Germany on Wednesday detained 25 members and supporters of a far-right group that prosecutors said were preparing a violent overthrow of the state, with some members suspected of plotting an armed attack on the parliament.
Prosecutors said the group was inspired by the deep state conspiracy theories of QAnon and the Reichsbuerger, who do not recognise the legitimacy of modern Germany, insisting the far larger “Deutsche Reich” still existed despite the Nazis’ defeat in World War Two.
The plot envisaged a former member of a German royal family, identified as Heinrich XIII P. R. under Germany’s privacy law, as the leader in a future state while another suspect, Ruediger v. P., was the head of the military arm, the prosecutors’ office said.
It said Heinrich, who uses the title prince and comes from the royal House of Reuss, which had ruled over parts of eastern Germany, had reached out to representatives of Russia, whom the group saw as its central contact for establishing its new order. It said there was no evidence the representatives had reacted positively to the request.
Russia’s embassy in Germany was quoted by RIA news agency as saying Russian diplomatic and consular institutions in Germany do not maintain contacts with representatives of terrorist groups and other illegal groups.
German Interior Minister Nancy Faeser said the government would respond with the full force of the law against such endeavours against the state and said further investigations would reveal how far the group’s coup plans had progressed.
“The investigations provide a glimpse into the abyss of a terrorist threat from the Reichsbuerger milieu,” said Faeser in a statement, adding that the constitutional state knew how to defend itself against “the enemies of democracy”.
One active soldier and several reservists were also among those being investigated, a spokesperson for the military intelligence service told Reuters. The active soldier is a member of the Bundeswehr’s KSK elite force, which has been overhauled in recent years due to a number of far-right incidents.
Investigators suspect individual members of the group had concrete plans to storm the Bundestag lower house of parliament in Berlin with a small armed group, the prosecutor’s office said.
In August 2020, protesters stormed the steps of Germany’s Reichstag parliament building, some of them holding far-right flags, during mass marches against coronavirus curbs.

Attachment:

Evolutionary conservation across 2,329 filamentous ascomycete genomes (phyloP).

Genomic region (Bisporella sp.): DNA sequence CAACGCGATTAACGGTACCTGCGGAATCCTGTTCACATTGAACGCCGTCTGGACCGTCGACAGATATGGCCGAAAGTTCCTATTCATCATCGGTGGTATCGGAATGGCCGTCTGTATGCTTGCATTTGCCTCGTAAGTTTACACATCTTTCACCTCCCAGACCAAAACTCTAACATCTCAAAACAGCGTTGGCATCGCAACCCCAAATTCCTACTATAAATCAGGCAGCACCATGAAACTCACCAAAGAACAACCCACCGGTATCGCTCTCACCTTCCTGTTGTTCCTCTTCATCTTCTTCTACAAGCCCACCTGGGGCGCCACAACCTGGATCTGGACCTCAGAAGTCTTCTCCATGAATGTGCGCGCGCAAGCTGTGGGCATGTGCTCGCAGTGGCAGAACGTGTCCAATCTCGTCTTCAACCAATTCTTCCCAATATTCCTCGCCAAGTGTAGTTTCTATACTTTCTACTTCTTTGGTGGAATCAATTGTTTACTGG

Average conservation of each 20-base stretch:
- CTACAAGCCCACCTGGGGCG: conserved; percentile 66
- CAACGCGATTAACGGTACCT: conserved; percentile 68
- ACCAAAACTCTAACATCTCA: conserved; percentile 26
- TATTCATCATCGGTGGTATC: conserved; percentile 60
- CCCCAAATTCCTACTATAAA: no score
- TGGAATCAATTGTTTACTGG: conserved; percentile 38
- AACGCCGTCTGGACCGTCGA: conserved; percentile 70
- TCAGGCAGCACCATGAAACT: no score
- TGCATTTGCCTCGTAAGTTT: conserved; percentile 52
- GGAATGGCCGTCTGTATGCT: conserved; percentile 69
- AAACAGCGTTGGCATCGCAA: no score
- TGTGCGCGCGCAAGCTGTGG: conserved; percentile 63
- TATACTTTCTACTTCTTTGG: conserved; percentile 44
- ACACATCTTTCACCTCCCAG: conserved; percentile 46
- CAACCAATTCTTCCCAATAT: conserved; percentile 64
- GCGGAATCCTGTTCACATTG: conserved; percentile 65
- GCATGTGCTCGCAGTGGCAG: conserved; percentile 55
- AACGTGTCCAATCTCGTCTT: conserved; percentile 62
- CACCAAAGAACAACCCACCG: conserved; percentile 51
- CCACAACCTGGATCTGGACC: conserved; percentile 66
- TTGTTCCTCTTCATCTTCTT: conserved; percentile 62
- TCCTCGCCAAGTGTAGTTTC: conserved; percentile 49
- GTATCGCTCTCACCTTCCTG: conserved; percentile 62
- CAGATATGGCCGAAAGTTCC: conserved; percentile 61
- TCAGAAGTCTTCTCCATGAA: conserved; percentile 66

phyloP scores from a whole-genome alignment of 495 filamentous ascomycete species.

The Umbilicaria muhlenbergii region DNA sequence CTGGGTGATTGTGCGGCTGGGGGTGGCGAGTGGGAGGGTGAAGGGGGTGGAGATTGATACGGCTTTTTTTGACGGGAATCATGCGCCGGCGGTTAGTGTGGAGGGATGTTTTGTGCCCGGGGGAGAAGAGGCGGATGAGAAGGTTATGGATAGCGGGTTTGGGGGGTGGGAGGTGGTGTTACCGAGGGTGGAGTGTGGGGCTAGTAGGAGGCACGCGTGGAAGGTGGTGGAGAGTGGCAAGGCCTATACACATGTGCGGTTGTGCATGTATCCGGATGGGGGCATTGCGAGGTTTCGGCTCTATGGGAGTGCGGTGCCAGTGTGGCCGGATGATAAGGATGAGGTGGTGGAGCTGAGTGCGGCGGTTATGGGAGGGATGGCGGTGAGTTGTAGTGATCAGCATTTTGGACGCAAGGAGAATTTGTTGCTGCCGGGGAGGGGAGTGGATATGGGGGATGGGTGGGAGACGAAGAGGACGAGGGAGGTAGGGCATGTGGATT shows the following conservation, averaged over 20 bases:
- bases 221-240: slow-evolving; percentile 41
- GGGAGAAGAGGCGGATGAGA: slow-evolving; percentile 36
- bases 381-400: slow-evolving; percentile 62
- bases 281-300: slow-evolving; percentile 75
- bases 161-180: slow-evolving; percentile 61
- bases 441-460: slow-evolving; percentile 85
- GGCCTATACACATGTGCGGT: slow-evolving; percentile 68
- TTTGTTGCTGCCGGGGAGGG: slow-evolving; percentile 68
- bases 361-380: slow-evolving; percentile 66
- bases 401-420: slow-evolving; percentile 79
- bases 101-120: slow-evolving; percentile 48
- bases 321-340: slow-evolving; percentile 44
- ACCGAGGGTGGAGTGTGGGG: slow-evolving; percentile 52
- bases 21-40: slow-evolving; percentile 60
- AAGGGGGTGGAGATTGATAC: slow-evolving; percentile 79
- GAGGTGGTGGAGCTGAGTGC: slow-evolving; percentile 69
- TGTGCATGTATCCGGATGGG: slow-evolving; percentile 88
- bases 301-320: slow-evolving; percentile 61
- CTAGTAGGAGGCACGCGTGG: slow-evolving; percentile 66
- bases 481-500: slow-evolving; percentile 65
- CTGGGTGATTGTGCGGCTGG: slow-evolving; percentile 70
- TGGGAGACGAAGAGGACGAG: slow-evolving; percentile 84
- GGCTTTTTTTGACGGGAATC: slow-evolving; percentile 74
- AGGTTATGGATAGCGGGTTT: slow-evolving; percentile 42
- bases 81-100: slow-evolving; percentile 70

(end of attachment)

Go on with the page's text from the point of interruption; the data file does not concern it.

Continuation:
Germany’s domestic intelligence agency attributes some 21,000 people to the Reichsbuerger (Citizens of the Reich) movement, with around 5% of them seen as far-right extremists.
Some 2,100 Reichsbuerger are prepared to use violence to reach their goals, according to the 2021 annual report of the agency.
The House of Reuss had previously distanced itself from Heinrich, calling him a confused man who pursued conspiracy theories, according to local media. The house did not immediately respond to request for comment.
In a speech in 2019 denouncing modern political structures, Heinrich Reuss said his family dynasty could be traced back to 900 AD. He said that in the former principality of Reuss, people led “happy lives” because the administrative structures were “straightforward and transparent”.
“If things didn’t work well you just went to the prince,” he said. “Who are you supposed to turn to today?”
Germany had been a vassal state since World War Two, he said, governed by the Western allies.
Germany’s monarchy was abolished a century ago. When the Weimar Constitution entered into force on Aug. 14, 1919, the legal privileges and titles of German nobility were abolished. Therefore, officially, there are no princes and princesses in Germany.
Prosecutors said the raids were conducted by more than 3,000 police officials and security forces across 11 German federal states. Suspects were arrested in the German states of Baden-Wuerttemberg, Bavaria, Berlin, Hesse, Lower Saxony, Saxony, Thuringia as well as in Austria and Italy, said the office.
The suspects are accused of preparing, since the end of November 2021 at the latest, to carry out actions based on their ideology, according to the office. These actions include procuring equipment, recruiting new members and holding shooting lessons, it added.
The focus of the recruitment efforts were primarily members of the military and police officers, the office said.
The group was aware its plan would involve deaths, the office said, adding that its members considered this scenario to be a “necessary intermediate step” towards overarching system change.
The military intelligence service said it had worked with the prosecutors on their investigation and shared information with the domestic intelligence service and federal criminal investigators in the run up to Wednesday’s raids.
The detained suspects will appear before a judge at the Federal Court of Justice on Wednesday and Thursday who will issue the arrest warrants and decide on their pre-trial detention.